Although much has been learned about systolic function in the fetal sheep, little is known about the relaxation and filling phases of the cardiac cycle in immature hearts. The purpose of this application is to investigate the cellular and functional aspects of diastole in growing lambs. The proposed study is based on the hypothesis that the sarcoplasmic reticulum becomes increasingly important with-maturity as a regulator of Ca++ uptake during relaxation.
The Specific Aims of the study are; 1) to determine the developmental changes in diastolic properties of the heart in sheep at 120, 130, 140, 160, 170 days post-conception 2) to determine the effects of myocardial hypoxia on in vivo diastolic function at the same post-conception ages; 3) to determine the effect of interventricular filling pressure gradients associated with in utero ventilation on the diastolic properties of the mature fetal left ventricle; 4) to determine the relative importance of sarcolemma vs. sarcoplasmic reticulum in the uptake of myoplasma Ca++ during relaxation in isolated ventricular myocytes; 5) to determine in isolated immature myocytes, the mechanisms responsible for alterations in diastolic Ca++ uptake in the presence of Na-K Channel antagonists and beta-adrenergic agonists.
Aims. 1, 2 and 3 will be accomplished in chronically prepared lambs with left ventricular minor axis dimensions measured with implanted sonomicrometry crystals and implanted micromanometer. Pressure-dimension-time relationships will be determined mathematically. The relaxation time constant, T, and the passive pressure-dimension curve will be used to quantitate diastolic changes.
Aims 4 and 5 will study Ca++ transients in isolated cells using the florescent dye indicator, fura-2. This study is designed to: advance our knowledge of the basic mechanisms that underlie normal diastolic function in the immature heart; determine effects of 3 drugs that are known to affect diastolic function in mature myocardium; determine the role of diastolic ventricular interaction in determining increased left ventricular stroke volume at birth; and correlate cellular events with in vivo functional changes.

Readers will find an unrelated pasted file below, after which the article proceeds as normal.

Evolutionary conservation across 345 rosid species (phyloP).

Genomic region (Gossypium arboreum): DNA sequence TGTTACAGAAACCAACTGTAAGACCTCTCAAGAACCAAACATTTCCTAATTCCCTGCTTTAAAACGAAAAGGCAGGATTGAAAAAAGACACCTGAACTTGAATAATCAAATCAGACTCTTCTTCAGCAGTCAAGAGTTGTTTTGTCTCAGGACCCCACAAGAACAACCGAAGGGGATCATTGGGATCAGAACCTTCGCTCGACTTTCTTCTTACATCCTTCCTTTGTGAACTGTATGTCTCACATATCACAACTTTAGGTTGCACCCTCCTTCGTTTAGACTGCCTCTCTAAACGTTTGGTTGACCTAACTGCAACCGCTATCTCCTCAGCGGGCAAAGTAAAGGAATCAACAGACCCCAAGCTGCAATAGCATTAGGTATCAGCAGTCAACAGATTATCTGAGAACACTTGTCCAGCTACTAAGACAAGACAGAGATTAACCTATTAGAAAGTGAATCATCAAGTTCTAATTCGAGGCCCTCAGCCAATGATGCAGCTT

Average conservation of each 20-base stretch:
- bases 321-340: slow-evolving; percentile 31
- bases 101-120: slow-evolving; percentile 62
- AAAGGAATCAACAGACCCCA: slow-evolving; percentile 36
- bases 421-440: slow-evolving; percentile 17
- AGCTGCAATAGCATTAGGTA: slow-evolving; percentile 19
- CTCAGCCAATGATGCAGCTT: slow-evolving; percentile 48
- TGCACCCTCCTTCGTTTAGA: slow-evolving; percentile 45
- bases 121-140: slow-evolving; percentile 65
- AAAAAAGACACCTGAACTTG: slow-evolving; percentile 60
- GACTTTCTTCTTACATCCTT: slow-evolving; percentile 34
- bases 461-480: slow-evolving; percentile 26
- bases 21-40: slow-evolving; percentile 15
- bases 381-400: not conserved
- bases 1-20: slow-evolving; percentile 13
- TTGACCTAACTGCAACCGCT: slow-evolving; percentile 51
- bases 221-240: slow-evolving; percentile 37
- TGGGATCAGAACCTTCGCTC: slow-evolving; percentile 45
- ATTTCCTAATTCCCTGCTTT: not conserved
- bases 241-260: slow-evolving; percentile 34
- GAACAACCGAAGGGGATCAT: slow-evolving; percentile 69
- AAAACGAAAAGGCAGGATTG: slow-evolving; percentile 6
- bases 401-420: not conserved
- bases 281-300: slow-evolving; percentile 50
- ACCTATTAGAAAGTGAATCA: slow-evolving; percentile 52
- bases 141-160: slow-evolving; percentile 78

National Institute of Health (NIH)
National Heart, Lung, and Blood Institute (NHLBI)
Research Project (R01)
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Human Embryology and Development Subcommittee 1 (HED)
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Oregon Health and Science University
Schools of Medicine
United States
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Thornburg, K L; Reller, M D (1999) Coronary flow regulation in the fetal sheep. Am J Physiol 277:R1249-60
Giraud, G D; Morton, M J; Reid, D L et al. (1995) Effects of ductus arteriosus occlusion on pulmonary artery pressure during in utero ventilation in fetal sheep. Exp Physiol 80:129-39
Reller, M D; Burson, M A; Lohr, J L et al. (1995) Nitric oxide is an important determinant of coronary flow at rest and during hypoxemic stress in fetal lambs. Am J Physiol 269:H2074-81
Lohr, J L; Reller, M D; Morton, M J et al. (1994) Atrial myocardial blood flow during acute right ventricular pressure load and adenosine infusion in late gestation fetal sheep. Pediatr Res 35:325-8
Reller, M D; Morton, M J; Giraud, G D et al. (1992) Maximal myocardial blood flow is enhanced by chronic hypoxemia in late gestation fetal sheep. Am J Physiol 263:H1327-9
Reller, M D; Morton, M J; Giraud, G D et al. (1992) Severe right ventricular pressure loading in fetal sheep augments global myocardial blood flow to submaximal levels. Circulation 86:581-8
Thornburg, K L (1991) Fetal response to intrauterine stress. Ciba Found Symp 156:17-29;discussion 29-37